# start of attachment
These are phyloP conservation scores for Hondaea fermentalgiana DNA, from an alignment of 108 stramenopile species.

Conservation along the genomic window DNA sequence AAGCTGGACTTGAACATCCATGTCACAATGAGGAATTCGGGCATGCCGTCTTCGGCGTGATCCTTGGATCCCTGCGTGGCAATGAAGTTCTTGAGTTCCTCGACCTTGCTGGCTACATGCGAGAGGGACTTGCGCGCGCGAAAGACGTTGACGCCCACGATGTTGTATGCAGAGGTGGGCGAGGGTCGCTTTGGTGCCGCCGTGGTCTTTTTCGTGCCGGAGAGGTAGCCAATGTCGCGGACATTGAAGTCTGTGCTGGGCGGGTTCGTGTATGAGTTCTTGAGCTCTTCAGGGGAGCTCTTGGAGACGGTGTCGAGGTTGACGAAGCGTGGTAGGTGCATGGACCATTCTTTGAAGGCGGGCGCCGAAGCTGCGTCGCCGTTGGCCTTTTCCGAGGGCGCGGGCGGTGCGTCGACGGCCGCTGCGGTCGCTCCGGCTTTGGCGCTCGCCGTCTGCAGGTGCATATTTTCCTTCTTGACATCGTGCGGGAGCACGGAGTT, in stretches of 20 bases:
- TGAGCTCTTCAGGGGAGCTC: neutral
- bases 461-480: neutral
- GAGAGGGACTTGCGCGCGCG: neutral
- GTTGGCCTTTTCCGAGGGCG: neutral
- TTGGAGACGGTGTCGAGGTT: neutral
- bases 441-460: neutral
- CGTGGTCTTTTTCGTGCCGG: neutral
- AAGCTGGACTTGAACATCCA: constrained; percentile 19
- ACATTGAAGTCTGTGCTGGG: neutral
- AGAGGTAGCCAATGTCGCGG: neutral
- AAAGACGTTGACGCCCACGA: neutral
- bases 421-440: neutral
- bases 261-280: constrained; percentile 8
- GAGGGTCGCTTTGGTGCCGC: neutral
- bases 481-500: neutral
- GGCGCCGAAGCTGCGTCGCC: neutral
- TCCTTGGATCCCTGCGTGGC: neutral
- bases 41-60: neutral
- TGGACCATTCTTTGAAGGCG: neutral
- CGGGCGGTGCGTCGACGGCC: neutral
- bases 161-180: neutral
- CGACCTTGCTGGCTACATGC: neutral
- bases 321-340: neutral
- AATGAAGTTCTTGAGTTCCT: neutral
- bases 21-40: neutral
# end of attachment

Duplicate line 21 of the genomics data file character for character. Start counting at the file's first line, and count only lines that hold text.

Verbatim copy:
- TGGACCATTCTTTGAAGGCG: neutral